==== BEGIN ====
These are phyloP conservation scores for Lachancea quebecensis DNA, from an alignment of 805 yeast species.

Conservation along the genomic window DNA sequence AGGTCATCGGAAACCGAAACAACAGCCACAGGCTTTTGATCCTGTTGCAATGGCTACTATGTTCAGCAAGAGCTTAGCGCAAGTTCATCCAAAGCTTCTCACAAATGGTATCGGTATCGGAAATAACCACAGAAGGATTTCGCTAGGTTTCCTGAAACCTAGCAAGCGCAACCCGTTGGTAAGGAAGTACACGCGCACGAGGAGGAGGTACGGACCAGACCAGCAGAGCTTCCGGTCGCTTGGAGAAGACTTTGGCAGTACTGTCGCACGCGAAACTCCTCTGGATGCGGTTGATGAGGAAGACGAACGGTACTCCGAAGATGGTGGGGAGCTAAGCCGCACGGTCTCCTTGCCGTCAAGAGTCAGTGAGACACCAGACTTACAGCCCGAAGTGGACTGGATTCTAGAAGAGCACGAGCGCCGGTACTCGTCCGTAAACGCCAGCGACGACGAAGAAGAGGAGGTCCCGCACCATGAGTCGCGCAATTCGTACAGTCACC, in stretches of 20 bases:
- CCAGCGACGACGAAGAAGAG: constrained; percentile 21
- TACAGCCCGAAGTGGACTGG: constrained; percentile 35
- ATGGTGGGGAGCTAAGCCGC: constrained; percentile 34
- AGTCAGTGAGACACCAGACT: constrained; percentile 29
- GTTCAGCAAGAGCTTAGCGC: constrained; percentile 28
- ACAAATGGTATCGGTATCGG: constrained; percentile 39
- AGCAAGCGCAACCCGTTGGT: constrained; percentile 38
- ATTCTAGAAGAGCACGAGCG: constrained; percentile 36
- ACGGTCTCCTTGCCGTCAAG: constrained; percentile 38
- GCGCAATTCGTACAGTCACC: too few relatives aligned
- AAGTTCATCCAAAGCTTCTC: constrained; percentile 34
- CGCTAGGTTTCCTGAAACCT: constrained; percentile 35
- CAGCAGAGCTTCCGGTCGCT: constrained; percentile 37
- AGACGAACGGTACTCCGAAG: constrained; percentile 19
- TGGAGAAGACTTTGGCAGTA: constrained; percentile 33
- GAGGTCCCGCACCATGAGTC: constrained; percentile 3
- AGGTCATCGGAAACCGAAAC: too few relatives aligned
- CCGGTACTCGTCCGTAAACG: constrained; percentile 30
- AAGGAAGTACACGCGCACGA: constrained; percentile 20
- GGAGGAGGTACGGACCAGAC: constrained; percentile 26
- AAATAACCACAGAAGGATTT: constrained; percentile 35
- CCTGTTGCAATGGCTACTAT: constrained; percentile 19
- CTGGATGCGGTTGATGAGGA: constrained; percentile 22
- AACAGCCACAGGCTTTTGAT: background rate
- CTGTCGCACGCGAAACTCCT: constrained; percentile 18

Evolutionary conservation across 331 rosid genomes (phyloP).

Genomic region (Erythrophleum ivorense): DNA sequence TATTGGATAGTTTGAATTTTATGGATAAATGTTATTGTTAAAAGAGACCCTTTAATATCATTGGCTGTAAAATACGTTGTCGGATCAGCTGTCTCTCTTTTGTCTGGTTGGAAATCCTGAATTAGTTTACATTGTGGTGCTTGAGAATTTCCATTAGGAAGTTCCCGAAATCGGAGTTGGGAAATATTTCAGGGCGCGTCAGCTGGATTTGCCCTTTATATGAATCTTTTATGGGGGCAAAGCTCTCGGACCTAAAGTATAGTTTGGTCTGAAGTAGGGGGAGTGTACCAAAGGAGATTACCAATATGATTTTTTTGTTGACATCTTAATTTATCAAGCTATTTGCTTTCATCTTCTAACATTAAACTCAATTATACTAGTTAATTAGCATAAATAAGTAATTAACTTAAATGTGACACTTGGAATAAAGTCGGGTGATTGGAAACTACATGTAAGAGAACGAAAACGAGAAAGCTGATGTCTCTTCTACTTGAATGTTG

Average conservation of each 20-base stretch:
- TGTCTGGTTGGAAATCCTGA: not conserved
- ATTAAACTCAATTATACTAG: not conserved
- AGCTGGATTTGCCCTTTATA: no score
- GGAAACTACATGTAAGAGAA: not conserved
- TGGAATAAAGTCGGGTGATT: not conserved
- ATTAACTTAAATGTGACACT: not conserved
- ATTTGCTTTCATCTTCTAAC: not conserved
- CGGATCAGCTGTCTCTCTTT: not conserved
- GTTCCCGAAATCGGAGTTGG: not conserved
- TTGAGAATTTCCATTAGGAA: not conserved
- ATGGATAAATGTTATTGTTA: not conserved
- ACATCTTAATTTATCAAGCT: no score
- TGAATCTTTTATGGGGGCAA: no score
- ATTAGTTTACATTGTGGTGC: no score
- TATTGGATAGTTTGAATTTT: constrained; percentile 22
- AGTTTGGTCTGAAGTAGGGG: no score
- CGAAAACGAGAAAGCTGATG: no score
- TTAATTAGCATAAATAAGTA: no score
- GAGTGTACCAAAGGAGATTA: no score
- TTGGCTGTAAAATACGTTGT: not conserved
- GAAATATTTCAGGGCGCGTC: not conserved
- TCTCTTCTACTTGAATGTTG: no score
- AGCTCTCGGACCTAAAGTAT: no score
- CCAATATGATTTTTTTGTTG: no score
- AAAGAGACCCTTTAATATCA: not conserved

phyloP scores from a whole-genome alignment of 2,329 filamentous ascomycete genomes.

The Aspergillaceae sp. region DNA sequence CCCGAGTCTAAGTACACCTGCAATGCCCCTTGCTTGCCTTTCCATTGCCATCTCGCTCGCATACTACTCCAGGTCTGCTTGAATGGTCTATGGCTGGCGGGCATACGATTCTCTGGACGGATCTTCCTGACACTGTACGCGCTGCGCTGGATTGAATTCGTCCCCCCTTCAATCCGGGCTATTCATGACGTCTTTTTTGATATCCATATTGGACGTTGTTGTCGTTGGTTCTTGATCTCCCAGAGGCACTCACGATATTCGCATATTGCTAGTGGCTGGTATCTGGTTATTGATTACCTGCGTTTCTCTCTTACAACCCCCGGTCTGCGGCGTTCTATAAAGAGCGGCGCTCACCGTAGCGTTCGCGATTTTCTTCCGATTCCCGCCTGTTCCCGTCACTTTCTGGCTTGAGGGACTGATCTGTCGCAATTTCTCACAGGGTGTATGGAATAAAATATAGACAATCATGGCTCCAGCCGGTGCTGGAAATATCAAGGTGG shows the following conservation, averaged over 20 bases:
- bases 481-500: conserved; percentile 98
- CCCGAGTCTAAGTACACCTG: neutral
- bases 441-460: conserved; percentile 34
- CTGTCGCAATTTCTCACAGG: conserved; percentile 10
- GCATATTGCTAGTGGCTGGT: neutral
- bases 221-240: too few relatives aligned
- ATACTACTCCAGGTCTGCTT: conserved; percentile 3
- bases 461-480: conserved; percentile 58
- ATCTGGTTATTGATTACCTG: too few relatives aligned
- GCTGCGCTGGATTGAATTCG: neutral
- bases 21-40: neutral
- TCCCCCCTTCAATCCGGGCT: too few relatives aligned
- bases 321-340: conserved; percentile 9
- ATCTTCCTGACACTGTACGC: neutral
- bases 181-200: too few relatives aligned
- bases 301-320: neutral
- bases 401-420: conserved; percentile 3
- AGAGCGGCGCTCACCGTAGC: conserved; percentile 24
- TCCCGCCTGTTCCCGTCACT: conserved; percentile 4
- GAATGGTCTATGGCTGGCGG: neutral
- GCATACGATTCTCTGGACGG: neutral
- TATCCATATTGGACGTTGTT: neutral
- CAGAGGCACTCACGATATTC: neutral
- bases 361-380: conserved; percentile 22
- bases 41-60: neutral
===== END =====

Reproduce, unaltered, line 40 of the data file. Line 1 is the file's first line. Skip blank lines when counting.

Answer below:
- TTGAGAATTTCCATTAGGAA: not conserved